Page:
August 22, 2019

State Receives Preschool Assessment Grant


Maryland has been awarded $10.6 million in grant money to conduct a needs assessment for Preschool education in the state.

The grant was announced by Congressman Steny H. Hoyer (D-Md., 5th), US Sens. Ben Cardin (D) and Chris Van Hollen (D), US Congressmen Elijah E. Cummings (D-Md., 7th), C.A. Dutch Ruppersberger (D-Md., 2nd), John P. Sarbanes (D-Md., 3rd), Andy Harris (R-Md., 1st), Anthony Brown (D-Md., 4th), Jamie Raskin (D-Md., 8th) and David Trone (D-Md., 6th). In October 2018, Maryland’s full congressional delegation urged Secretary Alex Azar of the Department of Health and Human Services to support the Maryland State Department of Education’s application for the grant.

“I’m very pleased that the state of Maryland has again received funding through the Preschool Development Grants program,” Congressman Hoyer said in a news release. “As we have seen in past years, this federal investment will help improve upon our existing early childhood infrastructure, including Judy Centers, which provide comprehensive services and education to children and families.”

Sen. Cardin said the aim is to strengthen existing and future federal-state investments in childhood education, helping students excel when they go into kindergarten. The investment in early education has been shown to improve a child’s chance of success in school and later in life. Studies have consistently shows that children who participate in quality preschool programs are much more likely to graduate high school, grow up healthier, avoid involvement in the criminal justice system, and then find good jobs.

Maryland is one of 45 US states to be awarded a Preschool Development Grant Birth through Five Initial Grant. The grants are designed to target a comprehensive statewide birth through 5 needs assessment, provide strategic planning, assess parent choice, and increase knowledge about mixed deliver systems. The assessment will help educators share best practices prior to implementation of any quality initiatives states identify in a strategic plan, which will be developed based on what they identify through their statewide birth through 5 needs assessment. Maryland is one of nine states to received the maximum award.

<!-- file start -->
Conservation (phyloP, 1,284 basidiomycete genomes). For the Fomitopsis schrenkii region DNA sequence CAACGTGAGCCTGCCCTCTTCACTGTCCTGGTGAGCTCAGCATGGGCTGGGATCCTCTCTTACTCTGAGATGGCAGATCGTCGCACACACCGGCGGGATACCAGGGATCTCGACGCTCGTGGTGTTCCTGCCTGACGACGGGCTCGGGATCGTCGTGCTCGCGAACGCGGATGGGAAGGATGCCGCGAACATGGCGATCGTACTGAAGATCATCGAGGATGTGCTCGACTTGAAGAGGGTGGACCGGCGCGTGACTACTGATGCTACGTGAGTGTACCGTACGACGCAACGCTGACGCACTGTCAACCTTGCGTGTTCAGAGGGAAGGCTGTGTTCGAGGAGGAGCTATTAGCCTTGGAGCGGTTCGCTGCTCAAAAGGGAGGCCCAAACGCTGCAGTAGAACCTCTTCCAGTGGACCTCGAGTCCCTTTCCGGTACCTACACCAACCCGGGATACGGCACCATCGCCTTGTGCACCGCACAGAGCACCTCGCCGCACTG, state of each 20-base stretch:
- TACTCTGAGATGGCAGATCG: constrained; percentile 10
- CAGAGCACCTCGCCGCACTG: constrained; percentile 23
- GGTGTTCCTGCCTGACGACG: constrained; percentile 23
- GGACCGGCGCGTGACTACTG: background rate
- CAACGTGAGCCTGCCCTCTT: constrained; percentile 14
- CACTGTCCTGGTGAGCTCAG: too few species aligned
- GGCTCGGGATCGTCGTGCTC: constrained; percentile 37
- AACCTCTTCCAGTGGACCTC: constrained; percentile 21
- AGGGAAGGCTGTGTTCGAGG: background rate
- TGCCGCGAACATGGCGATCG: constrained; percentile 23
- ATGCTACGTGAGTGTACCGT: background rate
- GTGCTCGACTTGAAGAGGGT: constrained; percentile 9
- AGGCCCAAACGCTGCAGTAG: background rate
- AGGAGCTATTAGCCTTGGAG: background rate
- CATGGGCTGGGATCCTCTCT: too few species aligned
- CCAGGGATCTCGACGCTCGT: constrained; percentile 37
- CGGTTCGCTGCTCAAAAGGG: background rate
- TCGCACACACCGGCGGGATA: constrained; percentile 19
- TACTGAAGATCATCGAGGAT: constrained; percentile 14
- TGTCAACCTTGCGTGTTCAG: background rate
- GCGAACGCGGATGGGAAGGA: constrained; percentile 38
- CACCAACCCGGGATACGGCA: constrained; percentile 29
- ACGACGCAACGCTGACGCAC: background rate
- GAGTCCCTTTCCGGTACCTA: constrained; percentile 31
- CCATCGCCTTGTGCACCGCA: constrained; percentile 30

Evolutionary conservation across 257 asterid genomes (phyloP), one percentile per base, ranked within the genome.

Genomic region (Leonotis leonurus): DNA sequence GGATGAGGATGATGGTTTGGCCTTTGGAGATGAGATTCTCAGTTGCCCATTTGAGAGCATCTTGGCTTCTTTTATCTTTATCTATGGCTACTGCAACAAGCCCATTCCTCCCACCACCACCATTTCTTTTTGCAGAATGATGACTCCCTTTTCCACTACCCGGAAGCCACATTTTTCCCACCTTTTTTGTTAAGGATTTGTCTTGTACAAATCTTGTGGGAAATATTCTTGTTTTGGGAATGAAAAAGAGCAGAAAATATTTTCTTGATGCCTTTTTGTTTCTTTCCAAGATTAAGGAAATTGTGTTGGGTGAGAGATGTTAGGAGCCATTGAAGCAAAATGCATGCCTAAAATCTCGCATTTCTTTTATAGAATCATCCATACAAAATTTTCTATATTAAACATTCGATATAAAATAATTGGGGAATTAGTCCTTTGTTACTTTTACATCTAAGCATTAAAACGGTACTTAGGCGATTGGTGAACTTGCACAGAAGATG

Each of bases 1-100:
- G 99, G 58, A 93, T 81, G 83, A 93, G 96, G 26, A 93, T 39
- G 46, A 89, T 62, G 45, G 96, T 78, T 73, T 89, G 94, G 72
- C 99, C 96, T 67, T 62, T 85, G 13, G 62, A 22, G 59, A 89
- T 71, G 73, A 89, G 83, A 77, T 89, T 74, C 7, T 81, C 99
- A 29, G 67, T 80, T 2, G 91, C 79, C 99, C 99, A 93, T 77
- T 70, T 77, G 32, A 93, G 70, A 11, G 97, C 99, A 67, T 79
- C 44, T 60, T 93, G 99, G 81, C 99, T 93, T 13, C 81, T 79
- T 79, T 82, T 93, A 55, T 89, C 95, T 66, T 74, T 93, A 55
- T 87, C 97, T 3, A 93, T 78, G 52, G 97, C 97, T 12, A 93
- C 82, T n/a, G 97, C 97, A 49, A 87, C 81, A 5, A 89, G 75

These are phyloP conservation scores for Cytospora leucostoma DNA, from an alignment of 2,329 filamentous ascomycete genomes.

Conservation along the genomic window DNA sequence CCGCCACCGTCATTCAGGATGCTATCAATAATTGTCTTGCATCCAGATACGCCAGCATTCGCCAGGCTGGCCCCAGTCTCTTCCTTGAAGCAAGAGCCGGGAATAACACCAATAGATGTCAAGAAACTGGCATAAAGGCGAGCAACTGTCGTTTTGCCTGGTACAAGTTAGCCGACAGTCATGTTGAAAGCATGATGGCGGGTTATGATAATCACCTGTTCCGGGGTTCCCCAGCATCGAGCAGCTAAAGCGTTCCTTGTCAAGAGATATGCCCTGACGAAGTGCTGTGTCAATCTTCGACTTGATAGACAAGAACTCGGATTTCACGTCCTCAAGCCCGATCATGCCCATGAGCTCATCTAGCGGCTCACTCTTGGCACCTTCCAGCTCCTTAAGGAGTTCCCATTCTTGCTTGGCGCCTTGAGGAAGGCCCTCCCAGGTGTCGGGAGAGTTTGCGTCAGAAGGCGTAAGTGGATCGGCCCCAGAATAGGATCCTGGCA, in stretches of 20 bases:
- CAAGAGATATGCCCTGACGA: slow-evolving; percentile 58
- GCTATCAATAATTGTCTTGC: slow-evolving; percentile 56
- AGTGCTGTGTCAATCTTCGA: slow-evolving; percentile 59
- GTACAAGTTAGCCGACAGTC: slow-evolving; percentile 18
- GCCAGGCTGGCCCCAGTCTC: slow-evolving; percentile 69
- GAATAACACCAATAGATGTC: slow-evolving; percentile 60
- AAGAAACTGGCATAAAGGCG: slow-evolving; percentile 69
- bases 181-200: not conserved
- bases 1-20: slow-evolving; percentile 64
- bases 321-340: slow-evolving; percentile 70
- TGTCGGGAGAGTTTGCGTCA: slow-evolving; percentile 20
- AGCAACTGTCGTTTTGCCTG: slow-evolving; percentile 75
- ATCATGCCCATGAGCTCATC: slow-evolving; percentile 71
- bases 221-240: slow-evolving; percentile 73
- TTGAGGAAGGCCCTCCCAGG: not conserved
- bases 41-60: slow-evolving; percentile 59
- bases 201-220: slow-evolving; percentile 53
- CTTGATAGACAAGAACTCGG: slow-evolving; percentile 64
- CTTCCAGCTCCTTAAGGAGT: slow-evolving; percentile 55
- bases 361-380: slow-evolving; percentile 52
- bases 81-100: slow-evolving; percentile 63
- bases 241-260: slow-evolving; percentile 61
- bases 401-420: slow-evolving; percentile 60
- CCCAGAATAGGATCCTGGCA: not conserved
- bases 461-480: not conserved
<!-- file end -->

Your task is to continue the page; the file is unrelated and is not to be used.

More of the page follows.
The Maryland Department of Education says the grant will cover the cost of:

  • Eight regional town halls to conduct a Statewide Prenatal to Age 5 Needs Assessment to improve access and quality to early childhood education programs with a focus on the most vulnerable children
  • Funding for all 24 local Early Childhood Advisory Councils in the state
  • Training and support for 200 early childhood educators on the state’s new 4-year-old integrated curriculum
  • Modernization of the state’s early childhood data system
  • Help for early childhood programs to reach higher quality tiers in Maryland EXCELS
  • Technical assistance to help with the growing population of Dual Language Learners
  • An inventory of higher education early childhood programs
  • Investments in family engagement
  • Grants for libraries that support children who don’t have access to early childhood programs

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For more information about House Majority Leader Steny H. Hoyer, visit his Leader member page.

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